19. 19. 13.2 Information and Rational Expectations (cont’d) <ul><li>The market portfolio can be inefficient only if a significant number of investors either: </li></ul><ul><ul><li>Misinterpret information and believe they are earning a positive alpha when they are actually earning a negative alpha, or </li></ul></ul><ul><ul><li>Care about aspects of their portfolios other than expected return and volatility, and so are willing to hold inefficient portfolios of securities. </li></ul></ul>
  20. 20. 13.3 The Behavior of Individual Investors <ul><li>Underdiversification and Portfolio Biases </li></ul><ul><ul><li>There is much evidence that individual investors fail to diversify their portfolios adequately. </li></ul></ul><ul><ul><li>Familiarity Bias </li></ul></ul><ul><ul><ul><li>Investors favor investments in companies they are familiar with </li></ul></ul></ul><ul><ul><li>Relative Wealth Concerns </li></ul></ul><ul><ul><ul><li>Investors care more about the performance of their portfolios relative to their peers. </li></ul></ul></ul>
  21. 21. 13.3 The Behavior of Individual Investors (cont’d) <ul><li>Excessive Trading and Overconfidence </li></ul><ul><ul><li>According to the CAPM, investors should hold risk-free assets in combination with the market portfolio of all risky securities. </li></ul></ul><ul><ul><li>In reality, a tremendous amount of trading occurs each day. </li></ul></ul>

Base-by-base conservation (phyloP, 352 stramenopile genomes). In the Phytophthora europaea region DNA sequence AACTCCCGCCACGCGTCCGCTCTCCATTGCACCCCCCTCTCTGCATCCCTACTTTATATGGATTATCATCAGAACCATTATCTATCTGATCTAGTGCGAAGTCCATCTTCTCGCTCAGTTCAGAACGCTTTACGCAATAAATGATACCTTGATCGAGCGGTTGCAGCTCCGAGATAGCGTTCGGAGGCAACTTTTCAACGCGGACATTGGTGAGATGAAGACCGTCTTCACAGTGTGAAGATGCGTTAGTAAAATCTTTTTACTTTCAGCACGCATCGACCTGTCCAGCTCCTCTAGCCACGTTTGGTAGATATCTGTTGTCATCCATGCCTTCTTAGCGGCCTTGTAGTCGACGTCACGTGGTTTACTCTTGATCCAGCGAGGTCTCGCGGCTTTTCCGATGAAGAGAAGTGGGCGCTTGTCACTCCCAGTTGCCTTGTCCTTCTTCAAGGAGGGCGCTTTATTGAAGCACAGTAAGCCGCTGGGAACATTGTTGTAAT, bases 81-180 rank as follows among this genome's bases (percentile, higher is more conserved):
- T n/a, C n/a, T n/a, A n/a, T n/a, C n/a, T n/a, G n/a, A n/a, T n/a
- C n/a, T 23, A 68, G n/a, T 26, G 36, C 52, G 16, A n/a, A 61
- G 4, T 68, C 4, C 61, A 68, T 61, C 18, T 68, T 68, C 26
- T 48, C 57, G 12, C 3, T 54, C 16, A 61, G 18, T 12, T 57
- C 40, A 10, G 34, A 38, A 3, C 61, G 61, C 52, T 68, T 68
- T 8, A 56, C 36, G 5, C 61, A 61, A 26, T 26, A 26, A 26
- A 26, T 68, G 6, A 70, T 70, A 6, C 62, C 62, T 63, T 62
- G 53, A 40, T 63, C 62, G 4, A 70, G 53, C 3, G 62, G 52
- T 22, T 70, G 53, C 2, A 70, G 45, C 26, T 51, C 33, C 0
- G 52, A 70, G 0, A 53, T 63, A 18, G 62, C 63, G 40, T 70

22. 22. 13.3 The Behavior of Individual Investors (cont’d) <ul><li>Excessive Trading and Overconfidence </li></ul><ul><ul><li>Overconfidence Bias </li></ul></ul><ul><ul><ul><li>Investors believe they can pick winners and losers when, in fact, they cannot; this leads them to trade too much. </li></ul></ul></ul><ul><ul><li>Sensation Seeking </li></ul></ul><ul><ul><ul><li>An individual’s desire for novel and intense risk-taking experiences. </li></ul></ul></ul>
  23. 23. Figure 13.3 NYSE Annual Share Turnover, 1970–2008 Source: www.nyxdata.com
  24. 24. Figure 13.4 Individual Investor Returns Versus Portfolio Turnover Source: B. Barber and T. Odean, “Trading Is Hazardous to Your Wealth: The Common Stock Investment Performance of Individual Investors,” Journal of Finance 55 (2000) 773–806.)